• By 2007, the cost of a coffin in Bagdad was 50-75 dollars, up from 5-10 before the Iraq war.
  • In Britain, 93% of young people can master a computer game while only 38% can bake a potato.
  • Jack  Bauer, the lead character from the series 24, personally killed 112 people in the first five seasons of the show.

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Re your eyes getting tired? Are you bored yet?  No!  I’ll just keep going until you’re asleep.

  • There are no legal public cinema’s in Saudi Arabia.
  • One in every 3400 Americans  is an Elvis impersonator.
  • There are approximately twenty families with the name Obama in the US, compared with more than 11,000 Clintons and 60,000 Bushes.
  • In the year 1377, 35% of all English men were named John.
  • There are more people named Chang in China than there are people in Germany.

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That’s just about it for today but I have one more tidbit I especially liked:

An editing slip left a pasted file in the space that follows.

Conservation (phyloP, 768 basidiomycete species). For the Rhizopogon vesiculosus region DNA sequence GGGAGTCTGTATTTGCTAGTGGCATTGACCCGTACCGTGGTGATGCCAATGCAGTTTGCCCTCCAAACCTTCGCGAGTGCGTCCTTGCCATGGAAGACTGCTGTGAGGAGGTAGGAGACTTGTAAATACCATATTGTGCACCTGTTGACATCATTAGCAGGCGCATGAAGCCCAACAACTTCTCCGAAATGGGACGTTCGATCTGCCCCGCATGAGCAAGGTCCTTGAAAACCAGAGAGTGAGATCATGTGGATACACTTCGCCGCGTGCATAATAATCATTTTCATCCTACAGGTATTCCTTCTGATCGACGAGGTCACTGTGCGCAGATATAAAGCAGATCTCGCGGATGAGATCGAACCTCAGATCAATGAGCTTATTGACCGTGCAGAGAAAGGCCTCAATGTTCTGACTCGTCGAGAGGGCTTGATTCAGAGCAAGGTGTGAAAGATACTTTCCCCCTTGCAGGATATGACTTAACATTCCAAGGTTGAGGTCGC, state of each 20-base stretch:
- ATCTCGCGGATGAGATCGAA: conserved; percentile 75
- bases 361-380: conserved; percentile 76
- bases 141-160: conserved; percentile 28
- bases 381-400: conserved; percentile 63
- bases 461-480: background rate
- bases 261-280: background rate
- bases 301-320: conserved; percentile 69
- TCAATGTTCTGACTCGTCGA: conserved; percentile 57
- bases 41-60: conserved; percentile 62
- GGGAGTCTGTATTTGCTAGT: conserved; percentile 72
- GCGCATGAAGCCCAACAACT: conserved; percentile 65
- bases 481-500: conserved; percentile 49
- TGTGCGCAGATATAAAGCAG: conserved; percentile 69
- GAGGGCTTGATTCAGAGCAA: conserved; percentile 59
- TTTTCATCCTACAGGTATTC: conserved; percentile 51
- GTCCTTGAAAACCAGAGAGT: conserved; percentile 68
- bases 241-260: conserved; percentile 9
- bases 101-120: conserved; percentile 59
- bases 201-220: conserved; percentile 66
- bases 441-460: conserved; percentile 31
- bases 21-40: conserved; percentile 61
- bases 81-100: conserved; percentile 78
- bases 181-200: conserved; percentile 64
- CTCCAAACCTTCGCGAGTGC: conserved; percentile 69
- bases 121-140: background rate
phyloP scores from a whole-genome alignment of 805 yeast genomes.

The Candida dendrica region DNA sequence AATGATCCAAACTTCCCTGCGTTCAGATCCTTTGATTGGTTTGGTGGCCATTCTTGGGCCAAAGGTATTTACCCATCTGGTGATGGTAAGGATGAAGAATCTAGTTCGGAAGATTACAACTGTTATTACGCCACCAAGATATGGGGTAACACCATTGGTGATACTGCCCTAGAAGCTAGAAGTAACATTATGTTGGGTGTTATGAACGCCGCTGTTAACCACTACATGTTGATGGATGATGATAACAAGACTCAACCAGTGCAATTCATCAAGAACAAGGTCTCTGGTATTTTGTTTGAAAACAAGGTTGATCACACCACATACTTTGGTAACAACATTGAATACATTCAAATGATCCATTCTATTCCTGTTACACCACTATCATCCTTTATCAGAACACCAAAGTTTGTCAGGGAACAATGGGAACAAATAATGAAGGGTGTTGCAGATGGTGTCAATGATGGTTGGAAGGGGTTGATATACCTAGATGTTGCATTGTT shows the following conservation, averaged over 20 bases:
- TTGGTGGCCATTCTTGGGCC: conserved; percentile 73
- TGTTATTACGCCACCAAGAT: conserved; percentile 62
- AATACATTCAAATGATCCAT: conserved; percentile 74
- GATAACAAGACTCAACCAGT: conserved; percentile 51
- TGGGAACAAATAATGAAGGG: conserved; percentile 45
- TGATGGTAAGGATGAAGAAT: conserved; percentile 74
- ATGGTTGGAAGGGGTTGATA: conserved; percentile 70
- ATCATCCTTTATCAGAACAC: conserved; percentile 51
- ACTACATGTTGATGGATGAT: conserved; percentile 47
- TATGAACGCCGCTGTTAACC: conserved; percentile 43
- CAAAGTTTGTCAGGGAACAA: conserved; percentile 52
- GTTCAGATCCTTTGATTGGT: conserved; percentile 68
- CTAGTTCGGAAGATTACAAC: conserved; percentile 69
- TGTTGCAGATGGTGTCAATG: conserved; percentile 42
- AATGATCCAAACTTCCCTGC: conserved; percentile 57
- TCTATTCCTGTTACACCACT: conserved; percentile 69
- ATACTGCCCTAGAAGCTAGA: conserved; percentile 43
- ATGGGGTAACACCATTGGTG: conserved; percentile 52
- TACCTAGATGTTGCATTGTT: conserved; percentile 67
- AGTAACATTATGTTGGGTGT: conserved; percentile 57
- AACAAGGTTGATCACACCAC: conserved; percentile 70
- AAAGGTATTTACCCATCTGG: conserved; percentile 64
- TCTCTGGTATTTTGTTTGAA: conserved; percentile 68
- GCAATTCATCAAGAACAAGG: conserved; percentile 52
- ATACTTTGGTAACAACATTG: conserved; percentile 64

“In the urban West, one of every three women has blond hair; only one in 20 is a natural blond.”

Someone has the best job ever. He spends all day checking to see if the rugs match the drapes.

I WANT THAT JOB

07-11-2016 Journal – Religious Trivia!   Leave a comment

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I am not now or ever have been considered a religious person. I’ve read as much information as I could find on almost every major religion over the years. It was my vain attempt to convince myself one way or the other that such a thing was necessary in my life.  I accomplished my goal but it left me with volumes of information on religions both interesting and some not so much.  Today I’ll post some strange but true religious trivia and you can do with it what you will.

  • The temple of all faiths: Birla Temple in New Delhi, India, includes separate areas for worship for every known religion.
  • It was not until the fourth century that the church (Christianity) began to celebrate the feast of Christmas.
  • The first Bible printed in America in 1663 was a translation into the Algonkian language.

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  • The word “and” appears 46,277 times in the King James version of the Bible.